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A MAJOR ARTIST IN THE JESUIT ORDER who was briefly excommunicated for special and spiritual abuse is under renewed scrutiny, the Associated Press reports. The religious group is asking any victims of Rev. Marko Ivan Rupnik to come forward, a move the wire service described as part of “an effort to tamp down the scandal” surrounding Rupnik. Last week, per the AP , the Jesuits said that he was excommunicated in 2020 for absolving in confession a woman with whom he had sexual relations, but then had his excommunication lifted that same month. Some observers have criticized that light punishment. Another abuse allegation from a nun, in 2021, was dismissed because the statute of limitations had lapsed. The Catholic news outlet the Pillar reports that Rupnik, 68, has created work in Europe and the United States and directs the Pontifical Oriental Institute, which focuses on culture and theology.
ARTIST UPDATES. Tau Lewis, whose grand wall-hung mask sculptures made her a breakout star at this year’s Venice Biennale, is in the Cut. She currently has a show at 52 Walker in New York, and said, “Everything I do has been dedicated to the ubiquitous, I guess, angel, ancestor, ghost, all of whom are synonymous in my world.” The artist-musician Patti Smith, who is exhibiting her paintings and drawings at the Centre Pompidou, is in Artnet News. “I don’t like entering a lot of social situations,” she said. “I’m not the most generous person—I might be generous as an artist, but if I’m at a dinner party or something, I mostly want to leave.” And the ever-inventive Tomás Saraceno is in the Guardian, on the occasion of his show at the Museum of Old and New Art in Hobart, Australia. MONA’s founder, David Walsh , offered a pretty nice compliment: “Of the artists I know, Tomás Saraceno is the most likely to change the world.”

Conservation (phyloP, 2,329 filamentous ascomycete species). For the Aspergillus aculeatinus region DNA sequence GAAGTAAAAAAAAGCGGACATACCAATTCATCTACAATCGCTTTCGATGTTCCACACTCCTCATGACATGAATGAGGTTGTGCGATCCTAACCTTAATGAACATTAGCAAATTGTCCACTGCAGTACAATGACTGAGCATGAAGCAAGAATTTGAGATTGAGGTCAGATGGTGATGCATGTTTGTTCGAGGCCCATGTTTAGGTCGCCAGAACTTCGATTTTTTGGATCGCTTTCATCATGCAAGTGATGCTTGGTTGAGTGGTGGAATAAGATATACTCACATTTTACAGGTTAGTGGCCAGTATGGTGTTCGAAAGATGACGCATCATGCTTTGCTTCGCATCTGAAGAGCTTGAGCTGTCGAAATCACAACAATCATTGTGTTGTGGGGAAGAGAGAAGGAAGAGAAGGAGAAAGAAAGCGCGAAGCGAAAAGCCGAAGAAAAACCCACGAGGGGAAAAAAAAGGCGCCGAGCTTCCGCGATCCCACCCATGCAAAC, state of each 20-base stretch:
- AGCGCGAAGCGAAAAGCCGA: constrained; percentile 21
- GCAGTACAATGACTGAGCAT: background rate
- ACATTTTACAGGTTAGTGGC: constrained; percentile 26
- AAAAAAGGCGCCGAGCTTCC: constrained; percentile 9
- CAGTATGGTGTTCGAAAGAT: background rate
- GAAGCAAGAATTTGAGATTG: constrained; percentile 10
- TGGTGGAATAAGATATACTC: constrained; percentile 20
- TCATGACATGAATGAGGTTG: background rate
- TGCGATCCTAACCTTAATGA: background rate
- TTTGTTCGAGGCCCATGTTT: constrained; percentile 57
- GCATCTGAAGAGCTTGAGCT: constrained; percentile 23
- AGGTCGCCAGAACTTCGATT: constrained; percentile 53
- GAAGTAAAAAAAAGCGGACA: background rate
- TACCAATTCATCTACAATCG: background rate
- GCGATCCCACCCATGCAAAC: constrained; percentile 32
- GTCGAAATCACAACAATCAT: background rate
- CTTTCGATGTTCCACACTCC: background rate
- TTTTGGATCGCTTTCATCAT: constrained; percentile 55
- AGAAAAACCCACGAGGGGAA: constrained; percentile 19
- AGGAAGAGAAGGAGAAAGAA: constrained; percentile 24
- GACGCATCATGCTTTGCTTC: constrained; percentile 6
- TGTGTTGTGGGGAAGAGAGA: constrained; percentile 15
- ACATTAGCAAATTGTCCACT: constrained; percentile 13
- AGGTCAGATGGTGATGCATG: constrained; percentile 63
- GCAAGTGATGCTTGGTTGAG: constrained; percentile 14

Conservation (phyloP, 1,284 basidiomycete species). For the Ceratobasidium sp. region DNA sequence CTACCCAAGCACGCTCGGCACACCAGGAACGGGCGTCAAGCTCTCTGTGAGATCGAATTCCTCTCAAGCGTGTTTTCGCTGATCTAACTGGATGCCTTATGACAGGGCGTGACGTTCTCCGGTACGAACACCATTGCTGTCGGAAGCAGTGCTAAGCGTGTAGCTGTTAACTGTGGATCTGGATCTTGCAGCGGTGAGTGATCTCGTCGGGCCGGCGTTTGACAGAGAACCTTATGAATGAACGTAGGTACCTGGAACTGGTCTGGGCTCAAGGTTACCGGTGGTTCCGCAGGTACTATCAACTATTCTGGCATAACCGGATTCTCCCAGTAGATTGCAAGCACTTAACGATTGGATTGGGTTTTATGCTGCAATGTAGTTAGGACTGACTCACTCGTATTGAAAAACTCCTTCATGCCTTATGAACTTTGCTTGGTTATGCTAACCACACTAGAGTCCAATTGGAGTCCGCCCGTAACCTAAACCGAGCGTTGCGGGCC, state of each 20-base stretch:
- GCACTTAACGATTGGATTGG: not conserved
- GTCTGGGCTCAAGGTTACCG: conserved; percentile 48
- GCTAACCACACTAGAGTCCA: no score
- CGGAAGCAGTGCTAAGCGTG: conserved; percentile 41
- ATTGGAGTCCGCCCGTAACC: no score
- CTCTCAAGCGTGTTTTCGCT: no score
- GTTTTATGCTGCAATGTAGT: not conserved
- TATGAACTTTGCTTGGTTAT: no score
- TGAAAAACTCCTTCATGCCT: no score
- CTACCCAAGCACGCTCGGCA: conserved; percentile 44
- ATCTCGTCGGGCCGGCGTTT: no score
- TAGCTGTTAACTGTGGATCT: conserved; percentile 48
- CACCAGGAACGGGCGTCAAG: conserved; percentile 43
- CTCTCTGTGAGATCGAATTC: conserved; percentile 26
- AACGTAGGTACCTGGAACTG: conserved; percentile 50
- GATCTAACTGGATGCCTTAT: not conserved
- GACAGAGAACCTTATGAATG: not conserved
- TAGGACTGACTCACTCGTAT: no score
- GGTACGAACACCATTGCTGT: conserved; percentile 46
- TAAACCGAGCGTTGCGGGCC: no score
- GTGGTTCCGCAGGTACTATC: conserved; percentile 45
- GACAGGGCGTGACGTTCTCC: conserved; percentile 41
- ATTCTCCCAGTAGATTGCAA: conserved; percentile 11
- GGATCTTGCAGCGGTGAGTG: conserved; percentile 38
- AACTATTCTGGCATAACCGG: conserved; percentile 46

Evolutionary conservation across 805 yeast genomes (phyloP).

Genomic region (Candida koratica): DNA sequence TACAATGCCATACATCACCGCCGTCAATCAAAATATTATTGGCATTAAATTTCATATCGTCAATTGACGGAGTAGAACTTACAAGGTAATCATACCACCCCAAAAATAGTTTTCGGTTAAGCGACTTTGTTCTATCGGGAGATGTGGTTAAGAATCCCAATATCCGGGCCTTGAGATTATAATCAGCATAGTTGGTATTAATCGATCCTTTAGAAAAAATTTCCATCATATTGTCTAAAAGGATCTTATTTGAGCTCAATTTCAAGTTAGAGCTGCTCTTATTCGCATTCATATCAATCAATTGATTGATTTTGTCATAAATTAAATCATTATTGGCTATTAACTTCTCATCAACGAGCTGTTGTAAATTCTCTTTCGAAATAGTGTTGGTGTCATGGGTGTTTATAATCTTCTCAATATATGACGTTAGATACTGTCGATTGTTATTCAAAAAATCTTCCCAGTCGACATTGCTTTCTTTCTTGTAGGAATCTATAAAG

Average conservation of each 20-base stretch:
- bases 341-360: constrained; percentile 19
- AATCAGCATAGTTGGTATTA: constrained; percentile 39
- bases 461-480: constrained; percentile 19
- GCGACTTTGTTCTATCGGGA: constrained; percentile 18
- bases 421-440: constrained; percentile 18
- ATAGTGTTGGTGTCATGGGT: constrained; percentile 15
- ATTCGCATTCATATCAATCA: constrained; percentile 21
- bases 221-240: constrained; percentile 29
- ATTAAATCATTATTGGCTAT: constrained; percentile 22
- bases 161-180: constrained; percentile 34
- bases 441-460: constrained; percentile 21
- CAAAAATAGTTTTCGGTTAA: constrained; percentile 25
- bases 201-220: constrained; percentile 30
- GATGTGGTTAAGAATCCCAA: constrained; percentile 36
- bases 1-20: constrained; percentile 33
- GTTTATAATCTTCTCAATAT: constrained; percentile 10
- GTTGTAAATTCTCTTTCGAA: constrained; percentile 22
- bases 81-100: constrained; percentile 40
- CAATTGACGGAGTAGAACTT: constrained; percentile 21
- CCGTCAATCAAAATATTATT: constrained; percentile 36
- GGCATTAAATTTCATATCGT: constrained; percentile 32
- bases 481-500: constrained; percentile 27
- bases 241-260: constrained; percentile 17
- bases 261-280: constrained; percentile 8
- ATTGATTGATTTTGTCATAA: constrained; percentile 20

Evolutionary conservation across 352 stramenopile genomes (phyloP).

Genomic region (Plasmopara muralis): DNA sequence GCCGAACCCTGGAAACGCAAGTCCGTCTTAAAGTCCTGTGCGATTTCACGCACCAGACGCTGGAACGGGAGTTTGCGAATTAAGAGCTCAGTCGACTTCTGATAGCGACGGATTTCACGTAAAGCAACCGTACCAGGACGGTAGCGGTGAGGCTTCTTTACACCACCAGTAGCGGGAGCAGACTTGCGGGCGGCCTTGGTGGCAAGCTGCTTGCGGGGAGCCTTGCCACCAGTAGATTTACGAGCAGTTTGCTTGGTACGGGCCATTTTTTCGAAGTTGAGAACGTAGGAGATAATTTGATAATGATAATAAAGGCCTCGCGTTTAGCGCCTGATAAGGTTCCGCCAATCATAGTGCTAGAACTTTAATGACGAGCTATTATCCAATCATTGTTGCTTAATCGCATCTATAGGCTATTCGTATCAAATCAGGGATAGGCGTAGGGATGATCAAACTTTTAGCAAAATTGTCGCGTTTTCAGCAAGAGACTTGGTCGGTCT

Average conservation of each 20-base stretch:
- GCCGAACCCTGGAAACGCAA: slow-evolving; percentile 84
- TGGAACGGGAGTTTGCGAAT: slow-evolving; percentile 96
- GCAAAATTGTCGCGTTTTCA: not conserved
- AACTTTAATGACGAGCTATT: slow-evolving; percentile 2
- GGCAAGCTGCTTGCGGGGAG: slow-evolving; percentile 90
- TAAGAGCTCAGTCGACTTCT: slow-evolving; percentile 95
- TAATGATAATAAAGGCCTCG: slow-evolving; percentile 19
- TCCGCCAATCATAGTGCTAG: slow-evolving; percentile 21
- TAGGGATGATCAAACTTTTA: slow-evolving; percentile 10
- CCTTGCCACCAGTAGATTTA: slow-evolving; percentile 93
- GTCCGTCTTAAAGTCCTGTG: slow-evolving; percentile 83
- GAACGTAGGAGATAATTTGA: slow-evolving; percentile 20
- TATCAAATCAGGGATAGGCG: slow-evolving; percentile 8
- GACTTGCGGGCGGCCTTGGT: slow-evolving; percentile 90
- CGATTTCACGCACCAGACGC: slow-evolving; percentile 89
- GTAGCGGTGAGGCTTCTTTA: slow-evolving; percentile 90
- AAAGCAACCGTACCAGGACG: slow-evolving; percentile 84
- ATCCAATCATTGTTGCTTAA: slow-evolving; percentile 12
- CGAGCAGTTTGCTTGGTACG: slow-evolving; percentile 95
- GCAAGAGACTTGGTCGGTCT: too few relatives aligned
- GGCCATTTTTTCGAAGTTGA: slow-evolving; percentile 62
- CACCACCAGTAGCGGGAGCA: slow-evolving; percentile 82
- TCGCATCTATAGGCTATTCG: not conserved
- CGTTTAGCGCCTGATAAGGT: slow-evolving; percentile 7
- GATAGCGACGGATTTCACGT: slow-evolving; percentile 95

More than 300 cultural sites in Ukraine—including libraries, museums, and churches—have suffered “substantial damage” since Russia’s invasion of the country early this year, according to a New York Times investigation. [The New York Times]
The influential film curator Adrienne Mancia, who supported the work of foreign and under-appreciated directors at the Museum of Modern Art and the Brooklyn Academy of Music, has died at 95. “To discover people who have new ways of saying things with film is thrilling,” she once said. [The New York Times]
UTA Artist Space in Los Angeles will host an Ernie Barnes show in February that looks at how the late artist depicted music in his work. Earlier this year, Barnes’s Sugar Shack (1976)—which appears on the cover of Marvin Gaye’s album I Want You (1976)—sold for $15.3 million at Christie’s, well beyond its $150,000 low estimate. [ARTnews]
For many years, a radiant portrait of the writer Joan Didion hung in her home, but when she died and the painting was readied for sale, the auction house could not initially identify its creator. The work sold at $110,000 (on a $5,000 high estimate), and its astonishing and moving backstory have now been revealed. [The New York Times]
Speaking of remarkable discoveries: Zaharia Cusnir died in obscurity in 1993, but the chance find of a trove of his photographs a few years ago has him “being hailed as an artist of rare talent, a master of composition whose works’ striking intimacy has been celebrated in exhibitions” across Europe, Andrew Higgins writes. [The New York Times]
New York’s latest issue focuses on rise of the term “nepo baby,” meaning the children of Hollywood celebrities who follow their parents into the business. The phenomenon, of course, exists in art, too, and journalist Rachel Corbett compiled a handy primer to five such families, from the Mugrabis to the Wildensteins. [Vulture/New York]
WHEN I PAINT MY MASTERPIECE.Bob Dylan—songwriter, painter, sculptor, whiskey creator, author, and more—has a new book out, and gave a very rare, very wide-ranging interview to the Wall Street Journal . One tidbit: During lockdown, he “made some landscape paintings.” On the topic of creativity, he also had a lot to offer. “When we’re inventing something, we’re more vulnerable than we’ll ever be,” he said. “Eating and sleeping mean nothing. We’re in ‘Splendid Isolation,’ like in the Warren Zevon song; the world of self, Georgia O’Keeffe alone in the desert. To be creative you’ve got to be unsociable and tight-assed.” Hope that is inspiring for all you artists reading this! [WSJ]